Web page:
I do not advocate the kind of cross-pollination that waters-down the discipline.  Literary Studies remain Literary Studies, Wicca remains Wicca; but I advocate doing it in such a way that involves other disciplines, more like symbiosis. Or microevolution.[7] It’s hard, because it means that as a scholar and a teacher (academics or spirituality), you have to know more than one discipline.  It’s also hard because it involves going out on an evolutionary limb of our own rather than cloning our mentors’ work.[8]  A proposal which is sticky. Some feel that this advocating of hybridism will result in nothing short of bastardization of Studies in English.  But do a quick Google search: any state schools still have a Classics Department?  How many still teach Old English?  Because of its perceived obtuseness, Classics Departments have generally been absorbed into the English Major or cut altogether.  Such topics in English are going the way of the Dodo.  Extinction is the result of a failure to evolve. [9]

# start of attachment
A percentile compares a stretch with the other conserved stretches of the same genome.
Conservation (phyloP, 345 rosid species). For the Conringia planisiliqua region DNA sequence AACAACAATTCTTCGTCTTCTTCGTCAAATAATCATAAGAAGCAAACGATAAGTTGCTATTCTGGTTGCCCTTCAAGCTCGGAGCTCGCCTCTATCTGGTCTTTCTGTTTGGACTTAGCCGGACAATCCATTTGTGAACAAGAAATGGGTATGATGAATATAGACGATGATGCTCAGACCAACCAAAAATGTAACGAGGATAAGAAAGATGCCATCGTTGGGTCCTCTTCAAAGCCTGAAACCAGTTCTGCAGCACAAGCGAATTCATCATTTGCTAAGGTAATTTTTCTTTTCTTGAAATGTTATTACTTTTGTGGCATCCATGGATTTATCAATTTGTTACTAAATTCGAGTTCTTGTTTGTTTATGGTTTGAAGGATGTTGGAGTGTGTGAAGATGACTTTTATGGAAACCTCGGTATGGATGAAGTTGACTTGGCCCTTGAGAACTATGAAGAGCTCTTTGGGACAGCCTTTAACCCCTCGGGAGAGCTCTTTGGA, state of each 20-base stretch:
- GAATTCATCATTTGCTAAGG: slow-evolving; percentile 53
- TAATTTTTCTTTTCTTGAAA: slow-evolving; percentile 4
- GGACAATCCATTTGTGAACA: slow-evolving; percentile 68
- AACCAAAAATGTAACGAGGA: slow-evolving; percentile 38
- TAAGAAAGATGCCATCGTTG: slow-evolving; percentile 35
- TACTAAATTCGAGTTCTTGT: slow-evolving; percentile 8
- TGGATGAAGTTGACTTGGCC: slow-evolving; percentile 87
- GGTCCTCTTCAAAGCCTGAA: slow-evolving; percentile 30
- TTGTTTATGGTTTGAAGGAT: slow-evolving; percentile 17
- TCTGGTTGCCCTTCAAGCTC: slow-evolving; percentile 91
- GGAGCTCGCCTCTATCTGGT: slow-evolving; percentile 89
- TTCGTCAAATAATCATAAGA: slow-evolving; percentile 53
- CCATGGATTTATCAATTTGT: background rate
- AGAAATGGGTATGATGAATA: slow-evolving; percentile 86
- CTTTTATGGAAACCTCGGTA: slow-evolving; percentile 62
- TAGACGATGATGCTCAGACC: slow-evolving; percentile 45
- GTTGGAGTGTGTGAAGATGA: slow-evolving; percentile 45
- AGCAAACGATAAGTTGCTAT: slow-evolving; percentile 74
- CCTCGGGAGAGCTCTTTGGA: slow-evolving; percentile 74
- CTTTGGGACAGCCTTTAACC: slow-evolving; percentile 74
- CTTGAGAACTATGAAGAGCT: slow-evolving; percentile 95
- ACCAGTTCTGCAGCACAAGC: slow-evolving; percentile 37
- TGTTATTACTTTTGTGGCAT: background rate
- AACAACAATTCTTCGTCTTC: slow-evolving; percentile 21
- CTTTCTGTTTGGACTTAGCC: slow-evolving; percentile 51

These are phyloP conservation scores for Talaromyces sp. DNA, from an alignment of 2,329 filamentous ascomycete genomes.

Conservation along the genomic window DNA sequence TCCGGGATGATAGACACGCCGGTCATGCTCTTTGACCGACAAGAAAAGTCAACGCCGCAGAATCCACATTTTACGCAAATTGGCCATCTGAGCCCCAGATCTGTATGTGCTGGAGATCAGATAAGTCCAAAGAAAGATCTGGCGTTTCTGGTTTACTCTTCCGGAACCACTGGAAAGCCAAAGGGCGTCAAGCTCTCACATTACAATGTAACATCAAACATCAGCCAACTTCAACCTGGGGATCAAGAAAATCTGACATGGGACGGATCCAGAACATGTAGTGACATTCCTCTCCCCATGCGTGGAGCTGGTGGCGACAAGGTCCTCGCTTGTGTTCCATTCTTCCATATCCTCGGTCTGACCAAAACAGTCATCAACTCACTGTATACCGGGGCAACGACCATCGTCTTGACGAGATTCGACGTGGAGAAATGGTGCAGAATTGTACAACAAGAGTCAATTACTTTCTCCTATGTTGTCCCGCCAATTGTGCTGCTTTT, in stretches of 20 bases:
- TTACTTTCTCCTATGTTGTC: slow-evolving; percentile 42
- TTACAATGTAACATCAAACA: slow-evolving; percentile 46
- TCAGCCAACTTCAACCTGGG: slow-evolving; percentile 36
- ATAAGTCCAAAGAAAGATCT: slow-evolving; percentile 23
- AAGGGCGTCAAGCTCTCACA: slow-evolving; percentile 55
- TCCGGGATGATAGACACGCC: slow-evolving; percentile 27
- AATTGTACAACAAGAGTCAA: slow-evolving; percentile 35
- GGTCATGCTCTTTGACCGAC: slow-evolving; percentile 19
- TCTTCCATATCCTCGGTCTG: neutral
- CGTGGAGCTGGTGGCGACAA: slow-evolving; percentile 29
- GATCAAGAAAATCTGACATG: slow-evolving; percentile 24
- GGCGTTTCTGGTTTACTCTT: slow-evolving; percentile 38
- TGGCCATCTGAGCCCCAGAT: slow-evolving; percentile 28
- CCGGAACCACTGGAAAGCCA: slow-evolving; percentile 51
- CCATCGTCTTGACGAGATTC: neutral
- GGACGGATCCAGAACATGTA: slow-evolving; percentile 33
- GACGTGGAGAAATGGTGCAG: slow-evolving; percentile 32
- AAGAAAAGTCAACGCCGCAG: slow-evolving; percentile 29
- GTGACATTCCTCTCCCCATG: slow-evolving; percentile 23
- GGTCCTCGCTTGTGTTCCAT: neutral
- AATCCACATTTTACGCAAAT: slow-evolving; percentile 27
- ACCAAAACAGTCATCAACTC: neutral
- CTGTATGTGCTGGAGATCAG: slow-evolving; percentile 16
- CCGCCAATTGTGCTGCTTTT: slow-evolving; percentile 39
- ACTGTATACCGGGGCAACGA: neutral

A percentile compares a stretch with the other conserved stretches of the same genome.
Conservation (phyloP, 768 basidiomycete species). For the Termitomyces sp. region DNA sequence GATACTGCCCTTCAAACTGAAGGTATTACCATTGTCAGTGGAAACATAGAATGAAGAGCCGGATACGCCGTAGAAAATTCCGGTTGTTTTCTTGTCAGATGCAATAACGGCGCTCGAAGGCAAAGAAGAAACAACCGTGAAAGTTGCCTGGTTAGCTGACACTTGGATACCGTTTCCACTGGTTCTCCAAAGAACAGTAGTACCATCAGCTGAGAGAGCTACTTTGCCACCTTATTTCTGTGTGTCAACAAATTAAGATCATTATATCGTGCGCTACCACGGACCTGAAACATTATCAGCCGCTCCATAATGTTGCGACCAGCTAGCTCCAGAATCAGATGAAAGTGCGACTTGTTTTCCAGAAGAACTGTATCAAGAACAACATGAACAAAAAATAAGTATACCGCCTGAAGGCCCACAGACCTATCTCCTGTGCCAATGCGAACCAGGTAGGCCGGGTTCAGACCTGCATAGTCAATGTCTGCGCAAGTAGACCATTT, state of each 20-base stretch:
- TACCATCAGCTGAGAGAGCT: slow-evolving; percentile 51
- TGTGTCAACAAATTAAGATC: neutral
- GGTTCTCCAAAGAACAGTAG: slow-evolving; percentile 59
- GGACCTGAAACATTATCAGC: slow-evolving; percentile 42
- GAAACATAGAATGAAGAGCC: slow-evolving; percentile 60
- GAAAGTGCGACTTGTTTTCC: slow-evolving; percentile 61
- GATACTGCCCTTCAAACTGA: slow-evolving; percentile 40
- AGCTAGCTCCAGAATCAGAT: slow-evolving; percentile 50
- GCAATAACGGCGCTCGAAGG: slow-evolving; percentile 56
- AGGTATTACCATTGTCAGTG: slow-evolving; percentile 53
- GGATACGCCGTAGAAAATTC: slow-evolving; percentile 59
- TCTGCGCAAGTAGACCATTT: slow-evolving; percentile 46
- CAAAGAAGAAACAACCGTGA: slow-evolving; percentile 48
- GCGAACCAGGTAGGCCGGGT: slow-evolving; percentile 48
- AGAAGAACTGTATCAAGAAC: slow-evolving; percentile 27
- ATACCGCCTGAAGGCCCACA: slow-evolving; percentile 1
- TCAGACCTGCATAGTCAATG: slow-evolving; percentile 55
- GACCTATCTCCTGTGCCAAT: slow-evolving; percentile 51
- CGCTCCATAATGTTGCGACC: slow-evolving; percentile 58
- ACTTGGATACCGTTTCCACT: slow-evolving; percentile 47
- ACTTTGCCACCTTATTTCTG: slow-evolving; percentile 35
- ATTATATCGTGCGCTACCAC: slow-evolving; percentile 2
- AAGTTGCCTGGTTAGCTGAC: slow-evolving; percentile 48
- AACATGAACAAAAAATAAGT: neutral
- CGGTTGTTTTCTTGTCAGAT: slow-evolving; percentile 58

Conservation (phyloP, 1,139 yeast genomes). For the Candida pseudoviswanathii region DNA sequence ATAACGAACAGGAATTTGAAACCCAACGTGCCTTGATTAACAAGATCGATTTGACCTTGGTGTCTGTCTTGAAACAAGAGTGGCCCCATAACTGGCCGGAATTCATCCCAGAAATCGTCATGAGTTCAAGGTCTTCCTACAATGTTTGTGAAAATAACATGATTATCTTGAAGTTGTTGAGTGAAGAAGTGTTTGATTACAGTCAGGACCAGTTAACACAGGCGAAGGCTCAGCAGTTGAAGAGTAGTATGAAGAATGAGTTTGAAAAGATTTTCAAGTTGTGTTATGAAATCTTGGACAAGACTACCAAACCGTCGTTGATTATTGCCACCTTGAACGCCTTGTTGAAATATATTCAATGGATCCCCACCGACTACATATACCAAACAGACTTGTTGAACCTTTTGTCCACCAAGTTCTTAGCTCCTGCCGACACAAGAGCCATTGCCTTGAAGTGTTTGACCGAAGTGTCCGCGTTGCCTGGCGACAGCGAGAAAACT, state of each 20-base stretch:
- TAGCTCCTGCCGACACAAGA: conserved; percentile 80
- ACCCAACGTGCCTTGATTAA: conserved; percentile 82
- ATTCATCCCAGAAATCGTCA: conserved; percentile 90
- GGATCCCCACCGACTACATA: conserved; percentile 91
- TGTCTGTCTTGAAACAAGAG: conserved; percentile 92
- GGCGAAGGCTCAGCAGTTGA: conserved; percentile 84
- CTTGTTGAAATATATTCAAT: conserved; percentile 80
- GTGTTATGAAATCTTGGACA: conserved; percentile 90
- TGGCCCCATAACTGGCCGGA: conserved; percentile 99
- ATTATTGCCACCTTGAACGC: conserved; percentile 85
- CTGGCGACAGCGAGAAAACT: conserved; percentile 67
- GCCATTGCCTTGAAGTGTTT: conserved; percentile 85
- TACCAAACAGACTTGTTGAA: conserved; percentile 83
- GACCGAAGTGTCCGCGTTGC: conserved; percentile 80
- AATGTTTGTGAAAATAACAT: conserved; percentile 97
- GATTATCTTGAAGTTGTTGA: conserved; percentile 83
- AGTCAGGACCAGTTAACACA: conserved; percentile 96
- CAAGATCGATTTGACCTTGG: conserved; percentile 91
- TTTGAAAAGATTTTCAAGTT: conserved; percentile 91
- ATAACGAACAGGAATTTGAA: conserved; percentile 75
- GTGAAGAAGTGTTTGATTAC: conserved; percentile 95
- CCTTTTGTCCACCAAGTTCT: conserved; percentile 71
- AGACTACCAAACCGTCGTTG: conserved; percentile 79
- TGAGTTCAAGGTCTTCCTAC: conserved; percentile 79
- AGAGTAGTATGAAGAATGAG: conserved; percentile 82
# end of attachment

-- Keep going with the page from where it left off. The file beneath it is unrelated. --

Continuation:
Just look at the Catholic Church.

Here’s the real question for those of you scrolling to the end.

What does that mean for Pagan and, more pointedly, Witchcraft traditions? Does that start an argument against traditionalism? Or is Witchcraft, by virtue of being intentionally esoteric,[10] insular, enigmatic and secretive, consequentially immune to outside annihilation?

If I was right – and I maintain that I was/am – when grad students perpetuate canonical tradition at the expense of scholarly innovation (which the broader populace derides), Liberal Arts – already esoteric to some – maintains the misunderstood position as “impractical.” Consequently, the discipline attracts fewer students. The domino effect is that teachers are less valuable and less compensated. This makes a career in teaching liberal arts less attractive which, snowball, snowball, snowball . . . .

But, in many Pagan traditions, we try our damndest to maintain “pure” traditions and to stay in line with ancient practices. This isn’t the first time I’ve asked a question like this, but it’s the first time I’ve asked it outright: Is this even a good idea?